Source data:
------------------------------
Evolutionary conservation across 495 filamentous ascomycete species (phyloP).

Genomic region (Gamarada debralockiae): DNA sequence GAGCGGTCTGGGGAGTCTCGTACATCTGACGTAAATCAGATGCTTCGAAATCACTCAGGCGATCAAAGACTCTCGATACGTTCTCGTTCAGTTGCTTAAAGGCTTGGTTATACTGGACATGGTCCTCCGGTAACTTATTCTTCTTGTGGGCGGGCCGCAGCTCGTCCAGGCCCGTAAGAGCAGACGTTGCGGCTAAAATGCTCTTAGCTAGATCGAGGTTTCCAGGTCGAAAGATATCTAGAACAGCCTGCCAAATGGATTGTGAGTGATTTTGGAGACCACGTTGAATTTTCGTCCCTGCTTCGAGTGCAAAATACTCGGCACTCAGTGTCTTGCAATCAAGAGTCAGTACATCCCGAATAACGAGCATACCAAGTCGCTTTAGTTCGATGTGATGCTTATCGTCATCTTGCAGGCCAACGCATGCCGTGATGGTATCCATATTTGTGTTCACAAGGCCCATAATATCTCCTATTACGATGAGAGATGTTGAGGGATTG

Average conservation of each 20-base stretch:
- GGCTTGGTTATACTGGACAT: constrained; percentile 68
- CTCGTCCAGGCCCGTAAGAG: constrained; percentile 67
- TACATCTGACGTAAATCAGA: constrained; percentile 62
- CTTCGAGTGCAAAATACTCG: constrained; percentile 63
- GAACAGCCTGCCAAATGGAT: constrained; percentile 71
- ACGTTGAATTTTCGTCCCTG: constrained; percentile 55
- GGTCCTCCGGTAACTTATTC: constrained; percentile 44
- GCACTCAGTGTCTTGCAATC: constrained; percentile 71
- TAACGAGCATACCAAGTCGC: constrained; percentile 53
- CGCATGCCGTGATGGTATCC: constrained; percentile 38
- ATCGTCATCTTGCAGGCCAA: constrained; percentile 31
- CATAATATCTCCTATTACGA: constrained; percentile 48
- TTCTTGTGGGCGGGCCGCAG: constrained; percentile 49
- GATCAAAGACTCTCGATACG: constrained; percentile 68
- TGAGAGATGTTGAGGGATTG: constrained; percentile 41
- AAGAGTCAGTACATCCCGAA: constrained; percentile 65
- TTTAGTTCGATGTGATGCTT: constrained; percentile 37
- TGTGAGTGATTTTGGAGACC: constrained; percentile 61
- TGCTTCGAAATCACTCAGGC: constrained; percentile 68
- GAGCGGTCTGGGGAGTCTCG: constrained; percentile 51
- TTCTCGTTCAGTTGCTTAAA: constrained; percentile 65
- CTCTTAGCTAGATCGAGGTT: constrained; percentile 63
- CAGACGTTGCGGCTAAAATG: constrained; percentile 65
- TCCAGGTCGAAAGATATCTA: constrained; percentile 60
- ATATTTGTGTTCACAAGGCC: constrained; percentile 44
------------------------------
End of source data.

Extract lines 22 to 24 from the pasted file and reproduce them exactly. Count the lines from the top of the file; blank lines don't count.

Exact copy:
- TGCTTCGAAATCACTCAGGC: constrained; percentile 68
- GAGCGGTCTGGGGAGTCTCG: constrained; percentile 51
- TTCTCGTTCAGTTGCTTAAA: constrained; percentile 65